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Thursday, September 28

Ladies and Gentlemen, from Los Angeles, California

The Doors named themselves after Aldous Huxley's narrative about mescaline, The Doors Of Perception, which got its title from a quote by William Blake: "If the doors of perception were cleansed everything would appear to man as it is, infinite." Huxley took LSD on his deathbed and tripped to his death on November 22, 1963, the same day John F. Kennedy was shot.

On December 9, 1967, Jim Morrison was arrested at a concert in New Haven for breach of peace, resisting arrest, and indecent exposure. Police were called after he was seen backstage having sex with a young girl, and Morrison was angry that they were questioning him. The police arrested him when he exposed himself at the show, the first time a rock star was arrested in the middle of a performance. You can see him arguing with the police at the end of this video.

Without any further ado, Ladies and Gentlemen, from Los Angeles, California (insert intro guitar riff)


Sunday, September 24

The Boss, rooted

The Boss’s fans could not have been ready for this latest release. There is not an electric guitar in sight. Like Eric Clapton some years back, the rocker has gone unplugged. Springsteen presides over a down-home, back-porch get-together recorded in his farmhouse living room in just three days without any rehearsals.

He plays an acoustic Gibson guitar and a harmonica, surrounded by the sounds of a five-string banjo, country fiddles, an accordion, an upright acoustic bass, and a horn and rhythm section composed of a tuba, saxophone, trumpet, trombone and drums.

This ensemble allows Springsteen to broaden the concept of folk music to show its intersection with traditional jazz and gospel music. And what irony: Folk purists and leftists, not least Pete Seeger himself, went ballistic when Bob Dylan “went electric” at the 1965 Newport Folk Festival, trading in topical songs for introspective rock.

It was a long road from “Blowin’ in the Wind” to “Like a Rolling Stone.” Now the Boss has moved in exactly the opposite direction, from rock to old folk, and we have come full circle.

Read the rest of Ron Radosh's review of Bruce Springsteen's We Shall Overcome: The Seeger Sessions.

Tuesday, September 19

Saturday, September 16

Lou Reed: Dirty Boulevard

"Dirty Boulevard", Lou Reed's poignant tale of Pedro, an immigrant kid with nine siblings, living in a hovel and beaten regularly by his father, but Pedro remains optimistic and hopes to escape. He finds a book on magic in a garbage can, looks up at the cracked ceiling and says “at the count of three I want to fly...fly away”. Featuring arguably Reed's greatest chord progression since "Sweet Jane".


And back at the Wilshire,
Pedro sits there dreaming
He's found a book on magic in a garbage can
He looks at the pictures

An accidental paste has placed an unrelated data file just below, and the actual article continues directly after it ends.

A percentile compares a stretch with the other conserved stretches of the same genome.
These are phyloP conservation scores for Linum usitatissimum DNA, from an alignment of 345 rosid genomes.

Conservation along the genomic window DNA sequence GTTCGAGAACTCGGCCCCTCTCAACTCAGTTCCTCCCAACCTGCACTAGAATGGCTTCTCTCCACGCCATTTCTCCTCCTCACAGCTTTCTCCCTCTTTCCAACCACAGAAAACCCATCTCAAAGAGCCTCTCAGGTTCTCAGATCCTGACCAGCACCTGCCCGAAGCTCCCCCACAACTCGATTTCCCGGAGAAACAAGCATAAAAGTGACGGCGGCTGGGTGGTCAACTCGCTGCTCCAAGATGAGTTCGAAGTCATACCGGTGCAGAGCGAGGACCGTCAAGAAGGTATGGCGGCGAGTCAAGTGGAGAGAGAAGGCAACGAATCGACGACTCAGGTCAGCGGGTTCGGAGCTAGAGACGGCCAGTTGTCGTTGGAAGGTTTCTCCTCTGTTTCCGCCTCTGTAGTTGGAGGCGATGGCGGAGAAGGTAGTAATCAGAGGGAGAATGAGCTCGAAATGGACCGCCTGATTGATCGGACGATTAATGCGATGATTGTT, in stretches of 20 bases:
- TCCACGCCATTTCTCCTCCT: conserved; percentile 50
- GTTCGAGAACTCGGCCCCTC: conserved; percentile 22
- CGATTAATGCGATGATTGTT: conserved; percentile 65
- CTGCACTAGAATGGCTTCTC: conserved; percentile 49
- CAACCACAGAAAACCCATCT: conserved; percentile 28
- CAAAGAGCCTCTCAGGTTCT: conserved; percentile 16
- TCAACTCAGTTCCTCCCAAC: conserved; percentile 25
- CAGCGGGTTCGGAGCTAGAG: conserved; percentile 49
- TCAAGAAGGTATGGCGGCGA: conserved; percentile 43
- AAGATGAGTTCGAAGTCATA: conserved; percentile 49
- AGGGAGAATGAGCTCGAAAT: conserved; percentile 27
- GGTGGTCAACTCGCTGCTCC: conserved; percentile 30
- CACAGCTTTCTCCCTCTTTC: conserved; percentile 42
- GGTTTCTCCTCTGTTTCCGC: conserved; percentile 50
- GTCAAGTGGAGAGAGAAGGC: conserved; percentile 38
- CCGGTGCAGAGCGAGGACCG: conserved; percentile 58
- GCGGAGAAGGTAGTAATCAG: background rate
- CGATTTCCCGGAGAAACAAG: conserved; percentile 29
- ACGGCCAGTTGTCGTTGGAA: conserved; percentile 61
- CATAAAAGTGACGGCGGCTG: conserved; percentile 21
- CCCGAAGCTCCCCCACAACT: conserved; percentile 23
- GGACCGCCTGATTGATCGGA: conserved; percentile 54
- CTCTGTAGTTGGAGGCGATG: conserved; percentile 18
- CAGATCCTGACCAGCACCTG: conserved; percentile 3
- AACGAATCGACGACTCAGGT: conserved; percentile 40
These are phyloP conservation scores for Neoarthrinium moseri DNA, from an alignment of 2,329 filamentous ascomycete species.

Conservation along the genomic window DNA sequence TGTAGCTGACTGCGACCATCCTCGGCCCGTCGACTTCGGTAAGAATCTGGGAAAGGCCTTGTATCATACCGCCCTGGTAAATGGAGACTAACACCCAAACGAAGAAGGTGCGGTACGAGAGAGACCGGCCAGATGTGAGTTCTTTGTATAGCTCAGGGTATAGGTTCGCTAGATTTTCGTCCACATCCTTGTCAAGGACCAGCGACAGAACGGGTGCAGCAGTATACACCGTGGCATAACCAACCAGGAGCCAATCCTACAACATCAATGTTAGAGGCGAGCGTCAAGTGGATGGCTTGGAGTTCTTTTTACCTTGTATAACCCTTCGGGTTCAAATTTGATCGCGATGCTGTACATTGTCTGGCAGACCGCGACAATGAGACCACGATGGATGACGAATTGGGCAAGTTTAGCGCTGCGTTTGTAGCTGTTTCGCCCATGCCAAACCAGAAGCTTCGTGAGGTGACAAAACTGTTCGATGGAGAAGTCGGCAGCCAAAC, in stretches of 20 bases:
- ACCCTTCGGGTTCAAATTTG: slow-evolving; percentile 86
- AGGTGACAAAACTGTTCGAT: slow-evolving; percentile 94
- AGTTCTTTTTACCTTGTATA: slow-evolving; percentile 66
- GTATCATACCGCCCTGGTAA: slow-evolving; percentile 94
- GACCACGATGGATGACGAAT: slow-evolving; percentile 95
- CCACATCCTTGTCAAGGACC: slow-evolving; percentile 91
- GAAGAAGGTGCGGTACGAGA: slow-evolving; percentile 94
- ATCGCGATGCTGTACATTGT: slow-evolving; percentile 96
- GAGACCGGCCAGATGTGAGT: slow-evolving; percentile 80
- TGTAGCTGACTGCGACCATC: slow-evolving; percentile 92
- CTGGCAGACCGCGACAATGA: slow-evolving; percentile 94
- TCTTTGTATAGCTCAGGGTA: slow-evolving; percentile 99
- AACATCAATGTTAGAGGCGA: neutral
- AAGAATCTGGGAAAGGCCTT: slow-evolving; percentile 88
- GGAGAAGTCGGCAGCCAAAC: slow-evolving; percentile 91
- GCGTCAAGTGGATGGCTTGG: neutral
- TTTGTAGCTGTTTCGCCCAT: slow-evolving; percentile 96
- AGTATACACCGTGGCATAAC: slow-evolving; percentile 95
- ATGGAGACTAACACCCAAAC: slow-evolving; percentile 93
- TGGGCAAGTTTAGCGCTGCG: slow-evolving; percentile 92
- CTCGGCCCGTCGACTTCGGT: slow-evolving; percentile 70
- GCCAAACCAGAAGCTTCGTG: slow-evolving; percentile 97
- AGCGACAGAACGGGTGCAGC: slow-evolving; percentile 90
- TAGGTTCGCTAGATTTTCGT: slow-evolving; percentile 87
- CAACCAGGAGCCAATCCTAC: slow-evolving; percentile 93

And stares at the cracked ceiling
"At the count of 3," he says,
"I hope I can disappear"
And fly fly away,
From this Dirty Boulevard
I wanna fly... away...


Tuesday, September 5

Podcast: Original Stack O'Lee Blues



Original Stack O'Lee Blues
by Long Cleve Reed & Little Harvey Hull in the songster tradition. Circa 1927.







Saturday, September 2

The Rolling Stones: Sympathy for the Devil - Live at Altamont

The Altamont Free Concert was a famous rock music festival held on December 6, 1969. The concert featured The Rolling Stones and other bands such as Santana, The Flying Burrito Brothers, Crosby, Stills, Nash and Young and Jefferson Airplane. Approximately 300,000 people attended the concert, and some speculated it would be "Woodstock West." Filmmakers Albert and David Maysles shot footage of the concert, including the infamous killing, and incorporated it into a subsequent documentary film entitled Gimme Shelter.

Much of the film chronicles the behind-the-scenes dealmaking that took place to make the free Altamont concert happen. The action then turns on the concert itself, in which security was provided by the Hells Angels.

As the day progressed, with drug-taking and drinking by the Angels and members of the audience, the mood turned ugly. Fights broke out during performances by Jefferson Airplane (at one point lead singer Marty Balin was knocked out by a Hells Angel) and the Flying Burrito Brothers. By the time the Stones hit the stage, the crowd was especially restless.

It was during "Under My Thumb" that a gun-toting fan, Meredith Hunter, was stabbed to death by a member of the Angels. However, "Sympathy for the Devil" is most often associated with the incident.

Jefferson Airplane: White Rabbit

White Rabbit is a psychedelic rock song from Jefferson Airplane's 1967 hit album Surrealistic Pillow, also released as a single, peaking at #8 on the Billboard Hot 100 in that form.

For Grace Slick and others in the '60s, drugs were an inevitable part of mind-expanding and social experimentation. With its enigmatic lyrics, White Rabbit became one of the first songs to sneak drug references past censors on the radio.

When President Nixon nearly tripped on LSD

Grace Slick, lead singer of the psychedelic '60s band Jefferson Airplane, talks about how she almost put LSD in President Richard Nixon's cup of tea.

The Band and Eric Clapton: Further Up On The Road

The Band's farewell concert, The Last Waltz, was held at Winterland in San Francisco in 1976. Guests from all periods of their career were invited to participate. The luminaries included Bob Dylan, Van Morrison, Neil Young, Joni Mitchell, Muddy Waters, Eric Clapton, and Paul Butterfield. The four-hour performance was one of the most spectacular in rock history.

Here's The Band jamming up with Eric Clapton on Further Up On The Road.